• Alignment of the technological environment with the organization’s strategic plan. Of course, this presupposes that the organization has a strategic plan that can be translated into clear operational goals and measurements with well-defined operational processes and systems solutions. The successful chief information officer will be working at a level, with corporate leadership, where he or she can influence this process.
• The framing of all information systems investments around business requirements rather than technology requirements. This is not about technology looking for organizational problems to solve. Planning does not begin with preconceived hardware and software recommendations.
• The establishment of performance improvement goals and holding managers accountable for meeting them. Even when the benefits of information systems investments are intangible, managers must be measured against the accuracy of their tangible financial projections and the impacts on the social subsystem. These projects must be incorporated into the operating budget and long-term financial plan for both the IS function and the overall organization. Every investment must be justified with concrete revenue (benefit) and expense commitments.


Though the costs associated with implementing a new information system may seem exorbitant, the costs associated with delaying or not installing a new system (lost opportunity costs) may be even more devastating to an organization. As the use of information systems technology increases in most industries, so do the capital expenditures. Even though the cost of computer technology is becoming more affordable, the business process needs that can be addressed through information systems continue to increase. This contributes to the escalating aggregate costs of information systems.
It really is time for the academics to take a look at the various approaches to valuation of information systems projects and find out whether any of these are really working. We need to begin to understand the contingencies that are involved in deciding which approach to use for a specific project. In some ways, valuation of IT investments begins to look like economic impact assessments trying to determine the financial impact of, for example, a city hosting the Super Bowl or Olympics. Does anyone ever really see if these projections are accurate? Until we are able to do so in the realm of IT valuation, there will always be doubts about the numbers given in support of a project.
Determination of the benefits to be gained from a particular IS investment can be problematic, because information itself is an intangible. The various issues and approaches discussed in this article give an understanding of the questions that need to be asked and the information that needs to be gathered in order to begin the process of evaluating the potential benefits of an information systems investment. Remember that information systems investments are business decisions, not technology decisions. We must learn to make a business case in support of our recommendations and finally to compare the impact of the system to the expected benefits that were used tojustify the investment in the first place. Finally, we must evaluate the accuracy of these projections after the information systems project is finished.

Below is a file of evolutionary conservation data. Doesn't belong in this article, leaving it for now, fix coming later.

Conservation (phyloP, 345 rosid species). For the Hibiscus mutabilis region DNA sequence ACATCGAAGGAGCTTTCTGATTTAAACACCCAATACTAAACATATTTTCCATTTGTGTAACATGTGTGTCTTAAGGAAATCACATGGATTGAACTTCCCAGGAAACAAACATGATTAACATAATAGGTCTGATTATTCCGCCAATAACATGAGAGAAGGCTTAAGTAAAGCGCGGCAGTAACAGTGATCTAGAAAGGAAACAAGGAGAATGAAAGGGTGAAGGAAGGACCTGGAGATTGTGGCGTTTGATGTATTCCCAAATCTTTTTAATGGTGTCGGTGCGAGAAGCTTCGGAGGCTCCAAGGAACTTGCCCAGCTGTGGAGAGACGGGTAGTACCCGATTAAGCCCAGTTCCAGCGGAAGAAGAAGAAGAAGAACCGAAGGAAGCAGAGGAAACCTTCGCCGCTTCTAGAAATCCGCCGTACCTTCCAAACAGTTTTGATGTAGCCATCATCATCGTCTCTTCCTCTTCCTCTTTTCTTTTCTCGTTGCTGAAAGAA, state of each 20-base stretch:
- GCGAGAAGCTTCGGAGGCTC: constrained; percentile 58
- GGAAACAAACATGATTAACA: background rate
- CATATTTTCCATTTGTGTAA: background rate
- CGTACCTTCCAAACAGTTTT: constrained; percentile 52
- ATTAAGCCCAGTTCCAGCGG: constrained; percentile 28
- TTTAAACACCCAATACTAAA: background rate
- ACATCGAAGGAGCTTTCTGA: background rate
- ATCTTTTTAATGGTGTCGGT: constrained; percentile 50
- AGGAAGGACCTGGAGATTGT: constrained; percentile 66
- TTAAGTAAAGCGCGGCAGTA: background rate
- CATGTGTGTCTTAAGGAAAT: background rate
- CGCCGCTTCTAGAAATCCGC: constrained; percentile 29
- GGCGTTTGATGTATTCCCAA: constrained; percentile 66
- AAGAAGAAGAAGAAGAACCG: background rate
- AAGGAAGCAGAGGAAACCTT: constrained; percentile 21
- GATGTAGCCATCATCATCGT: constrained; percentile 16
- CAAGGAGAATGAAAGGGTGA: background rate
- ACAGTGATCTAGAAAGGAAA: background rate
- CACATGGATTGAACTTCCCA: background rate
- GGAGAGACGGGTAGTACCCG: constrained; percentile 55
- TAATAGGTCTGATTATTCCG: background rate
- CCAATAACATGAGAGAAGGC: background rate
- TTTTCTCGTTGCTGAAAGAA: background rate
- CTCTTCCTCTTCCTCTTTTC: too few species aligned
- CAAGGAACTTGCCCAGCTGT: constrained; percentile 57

Accounting Performance Measures: Evaluation of the impact of information systems investments including typical accounting rations such as return on assets and return on equity.
Balanced Score Card: A management framework for translating strategy into tactics through identification of metrics for aligning processes with visions. Initiatives needed to meet the objectives of the business are identified.
Direct Impact: Information technology investments that can be evaluated as causally related to reduced cost or increased profits. For example, more effective management of inventory leads to reduced inventory carrying costs.
Indirect Impact: Information technology that is not clearly related to measurable impact. For example, a new system helps executives make better decisions through providing access to better or more accurate information.
Information Economics: A scoring method that assesses the value of the information that results from the use of an information system.
Market Performance Measures: Measures of impact that focus on event studies, market valuation of common equity, and Tobin’s q as used to assess impact of investment in information systems technology.
Productivity Paradox: Major information technology investments with negative or zero documented returns. “Absence of positive relationship between spending on information technology and productivity or profitability” (Dehning, 2002).
Rapid Economic Justification Model: A Microsoft model that attempts to align information technology investments with the success of the underlying business through defining corporate strategy, critical success factors, project risks and impacts. Based loosely of the total cost of ownership approach to information technology investment evaluation.
Real Option Method: An evaluation approach that focuses on the notion of uncertainty and probability of risk. The theory is that a firm should invest today only if the net present value of the project is high enough to compensate for giving up the value of the option to delay the project.
Social Subsystem: The internal climate and culture of an organization, usually seen as several continua focusing on dimensions such as structure, randomness, stress, empowerment of individuals, knowledge-sharing, and so forth.
Strategic Relevance: A measure of the degree to which information systems directly facilitate the attainment of the organization’s strategic goals.
Total Cost of Ownership: An evaluation method with a broad perspective on the costs of system ownership, including training, lost productivity during learning cycles, maintenance, and so forth. TCO methodologies bring into focus a softer side of the cost equation.